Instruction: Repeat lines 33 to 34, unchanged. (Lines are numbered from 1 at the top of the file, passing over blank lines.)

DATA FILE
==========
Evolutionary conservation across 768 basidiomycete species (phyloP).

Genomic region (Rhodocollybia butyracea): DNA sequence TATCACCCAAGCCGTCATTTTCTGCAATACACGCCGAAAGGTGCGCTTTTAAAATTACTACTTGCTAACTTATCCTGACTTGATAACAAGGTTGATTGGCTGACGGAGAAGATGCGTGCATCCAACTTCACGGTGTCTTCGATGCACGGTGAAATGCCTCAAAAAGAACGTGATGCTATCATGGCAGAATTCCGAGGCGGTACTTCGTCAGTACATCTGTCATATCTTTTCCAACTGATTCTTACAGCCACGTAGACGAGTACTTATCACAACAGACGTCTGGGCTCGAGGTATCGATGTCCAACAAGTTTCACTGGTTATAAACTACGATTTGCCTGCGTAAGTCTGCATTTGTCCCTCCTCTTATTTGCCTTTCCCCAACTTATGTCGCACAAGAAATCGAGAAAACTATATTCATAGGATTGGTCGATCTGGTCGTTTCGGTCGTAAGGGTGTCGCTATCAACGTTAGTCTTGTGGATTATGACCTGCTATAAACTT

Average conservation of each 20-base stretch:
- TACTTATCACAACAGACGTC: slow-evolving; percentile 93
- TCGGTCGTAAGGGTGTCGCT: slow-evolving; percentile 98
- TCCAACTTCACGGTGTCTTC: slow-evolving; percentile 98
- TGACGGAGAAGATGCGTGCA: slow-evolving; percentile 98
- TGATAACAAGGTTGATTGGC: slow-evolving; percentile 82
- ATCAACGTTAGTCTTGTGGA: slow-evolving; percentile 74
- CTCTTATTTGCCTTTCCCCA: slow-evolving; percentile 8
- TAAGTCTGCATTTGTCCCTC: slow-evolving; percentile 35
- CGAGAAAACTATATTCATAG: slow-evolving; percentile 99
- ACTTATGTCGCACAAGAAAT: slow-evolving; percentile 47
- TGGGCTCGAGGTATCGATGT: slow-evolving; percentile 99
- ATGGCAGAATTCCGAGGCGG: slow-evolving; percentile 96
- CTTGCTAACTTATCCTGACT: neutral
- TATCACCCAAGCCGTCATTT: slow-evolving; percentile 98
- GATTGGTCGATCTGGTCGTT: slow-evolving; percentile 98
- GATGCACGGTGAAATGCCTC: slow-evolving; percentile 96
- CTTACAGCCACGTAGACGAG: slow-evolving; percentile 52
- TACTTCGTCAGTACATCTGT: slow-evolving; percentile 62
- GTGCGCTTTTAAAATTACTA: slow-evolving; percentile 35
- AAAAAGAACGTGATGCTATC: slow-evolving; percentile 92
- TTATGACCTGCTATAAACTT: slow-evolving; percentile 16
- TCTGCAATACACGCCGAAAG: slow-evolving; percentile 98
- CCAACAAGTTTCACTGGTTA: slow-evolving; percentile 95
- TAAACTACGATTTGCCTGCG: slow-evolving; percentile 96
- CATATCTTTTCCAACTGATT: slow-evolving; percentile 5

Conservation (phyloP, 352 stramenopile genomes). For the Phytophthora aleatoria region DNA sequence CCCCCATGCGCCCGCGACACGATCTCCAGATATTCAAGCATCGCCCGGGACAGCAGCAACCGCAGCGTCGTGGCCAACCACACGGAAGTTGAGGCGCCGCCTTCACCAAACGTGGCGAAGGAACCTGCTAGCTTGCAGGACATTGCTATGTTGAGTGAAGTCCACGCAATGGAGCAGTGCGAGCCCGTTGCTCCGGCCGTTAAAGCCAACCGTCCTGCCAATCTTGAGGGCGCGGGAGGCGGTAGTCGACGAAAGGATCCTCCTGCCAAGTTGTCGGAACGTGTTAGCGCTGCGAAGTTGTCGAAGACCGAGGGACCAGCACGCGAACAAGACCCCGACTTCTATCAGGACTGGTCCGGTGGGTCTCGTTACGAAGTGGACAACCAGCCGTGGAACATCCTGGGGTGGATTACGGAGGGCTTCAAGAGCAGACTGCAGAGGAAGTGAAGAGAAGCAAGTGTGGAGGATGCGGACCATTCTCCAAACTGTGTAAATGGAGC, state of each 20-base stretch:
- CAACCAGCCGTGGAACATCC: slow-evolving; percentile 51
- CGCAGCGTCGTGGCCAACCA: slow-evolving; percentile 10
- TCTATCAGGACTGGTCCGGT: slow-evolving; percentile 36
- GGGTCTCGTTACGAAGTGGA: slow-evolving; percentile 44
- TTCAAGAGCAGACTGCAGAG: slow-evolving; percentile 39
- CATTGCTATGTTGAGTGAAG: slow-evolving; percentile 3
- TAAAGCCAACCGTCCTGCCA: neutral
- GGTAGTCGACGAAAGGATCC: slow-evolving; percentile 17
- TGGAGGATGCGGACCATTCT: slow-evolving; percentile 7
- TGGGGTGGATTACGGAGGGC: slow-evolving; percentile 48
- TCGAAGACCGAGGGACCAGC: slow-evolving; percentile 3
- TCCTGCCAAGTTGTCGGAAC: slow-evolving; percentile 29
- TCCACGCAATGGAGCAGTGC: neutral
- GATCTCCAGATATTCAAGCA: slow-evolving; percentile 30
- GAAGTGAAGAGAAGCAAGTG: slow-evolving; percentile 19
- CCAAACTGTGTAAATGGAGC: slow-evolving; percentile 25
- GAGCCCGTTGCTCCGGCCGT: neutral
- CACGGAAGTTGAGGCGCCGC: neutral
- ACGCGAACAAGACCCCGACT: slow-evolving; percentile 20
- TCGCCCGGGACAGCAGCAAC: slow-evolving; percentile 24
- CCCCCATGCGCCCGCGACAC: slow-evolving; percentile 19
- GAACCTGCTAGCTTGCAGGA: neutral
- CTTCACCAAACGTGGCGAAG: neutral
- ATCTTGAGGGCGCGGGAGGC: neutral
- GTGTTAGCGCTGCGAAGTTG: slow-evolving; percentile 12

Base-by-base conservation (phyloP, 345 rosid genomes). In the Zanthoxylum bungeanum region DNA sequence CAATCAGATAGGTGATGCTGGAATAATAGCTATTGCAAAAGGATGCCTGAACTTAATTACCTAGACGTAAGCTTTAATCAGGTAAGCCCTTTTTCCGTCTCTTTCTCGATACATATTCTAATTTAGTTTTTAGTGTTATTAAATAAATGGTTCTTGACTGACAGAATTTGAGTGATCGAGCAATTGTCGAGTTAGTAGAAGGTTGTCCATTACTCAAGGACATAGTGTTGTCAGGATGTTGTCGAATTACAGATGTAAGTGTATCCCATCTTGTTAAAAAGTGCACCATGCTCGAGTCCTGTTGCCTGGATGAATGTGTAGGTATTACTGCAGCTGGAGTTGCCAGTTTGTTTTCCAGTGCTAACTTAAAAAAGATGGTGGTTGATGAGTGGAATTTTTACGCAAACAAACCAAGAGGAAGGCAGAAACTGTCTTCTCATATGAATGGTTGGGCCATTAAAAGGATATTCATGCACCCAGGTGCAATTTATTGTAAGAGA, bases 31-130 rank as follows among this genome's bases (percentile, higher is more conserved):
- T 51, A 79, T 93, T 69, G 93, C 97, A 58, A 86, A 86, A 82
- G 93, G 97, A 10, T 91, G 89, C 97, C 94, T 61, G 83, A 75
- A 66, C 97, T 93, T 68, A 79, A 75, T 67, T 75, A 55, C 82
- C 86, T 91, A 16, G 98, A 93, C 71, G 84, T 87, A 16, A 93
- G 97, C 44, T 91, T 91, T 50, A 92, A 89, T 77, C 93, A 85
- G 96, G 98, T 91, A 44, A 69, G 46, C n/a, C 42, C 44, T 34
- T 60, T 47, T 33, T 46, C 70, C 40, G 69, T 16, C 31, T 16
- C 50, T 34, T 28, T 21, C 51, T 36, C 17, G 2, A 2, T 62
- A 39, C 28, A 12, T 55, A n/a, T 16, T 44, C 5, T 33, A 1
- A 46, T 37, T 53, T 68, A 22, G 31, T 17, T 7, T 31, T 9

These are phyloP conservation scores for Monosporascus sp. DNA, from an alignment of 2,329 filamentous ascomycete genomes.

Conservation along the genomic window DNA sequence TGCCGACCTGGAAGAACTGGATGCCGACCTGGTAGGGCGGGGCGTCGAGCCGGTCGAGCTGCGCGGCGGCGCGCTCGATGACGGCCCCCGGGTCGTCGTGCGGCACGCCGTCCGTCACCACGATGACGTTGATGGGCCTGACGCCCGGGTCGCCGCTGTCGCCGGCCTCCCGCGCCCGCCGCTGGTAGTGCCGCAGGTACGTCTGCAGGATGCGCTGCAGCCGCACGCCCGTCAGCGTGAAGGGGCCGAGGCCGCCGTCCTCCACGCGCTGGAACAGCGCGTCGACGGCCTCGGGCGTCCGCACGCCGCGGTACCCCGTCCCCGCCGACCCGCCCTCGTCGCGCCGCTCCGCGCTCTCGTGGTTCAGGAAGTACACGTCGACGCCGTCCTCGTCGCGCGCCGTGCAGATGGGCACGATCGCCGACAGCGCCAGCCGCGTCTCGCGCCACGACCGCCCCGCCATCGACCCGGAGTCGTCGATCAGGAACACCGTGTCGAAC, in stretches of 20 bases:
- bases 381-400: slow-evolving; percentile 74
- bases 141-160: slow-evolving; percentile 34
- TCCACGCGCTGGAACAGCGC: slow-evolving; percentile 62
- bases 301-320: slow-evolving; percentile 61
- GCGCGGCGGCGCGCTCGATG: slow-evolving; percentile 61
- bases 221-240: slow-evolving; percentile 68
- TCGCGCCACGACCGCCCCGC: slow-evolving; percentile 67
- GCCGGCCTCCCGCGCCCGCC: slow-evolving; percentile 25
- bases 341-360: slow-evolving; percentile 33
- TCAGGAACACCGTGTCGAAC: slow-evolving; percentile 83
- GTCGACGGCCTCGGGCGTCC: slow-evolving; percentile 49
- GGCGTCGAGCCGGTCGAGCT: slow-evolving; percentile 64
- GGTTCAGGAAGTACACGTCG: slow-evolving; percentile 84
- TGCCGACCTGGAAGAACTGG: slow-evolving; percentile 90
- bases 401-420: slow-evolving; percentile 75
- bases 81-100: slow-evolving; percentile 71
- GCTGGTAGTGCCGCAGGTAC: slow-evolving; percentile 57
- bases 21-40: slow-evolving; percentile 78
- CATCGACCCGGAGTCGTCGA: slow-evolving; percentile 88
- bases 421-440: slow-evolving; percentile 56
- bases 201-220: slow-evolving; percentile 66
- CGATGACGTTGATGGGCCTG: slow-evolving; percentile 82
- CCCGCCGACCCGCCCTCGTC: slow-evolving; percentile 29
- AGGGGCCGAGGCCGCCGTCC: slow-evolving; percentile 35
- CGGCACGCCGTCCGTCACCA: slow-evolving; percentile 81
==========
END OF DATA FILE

- GGGTCTCGTTACGAAGTGGA: slow-evolving; percentile 44
- TTCAAGAGCAGACTGCAGAG: slow-evolving; percentile 39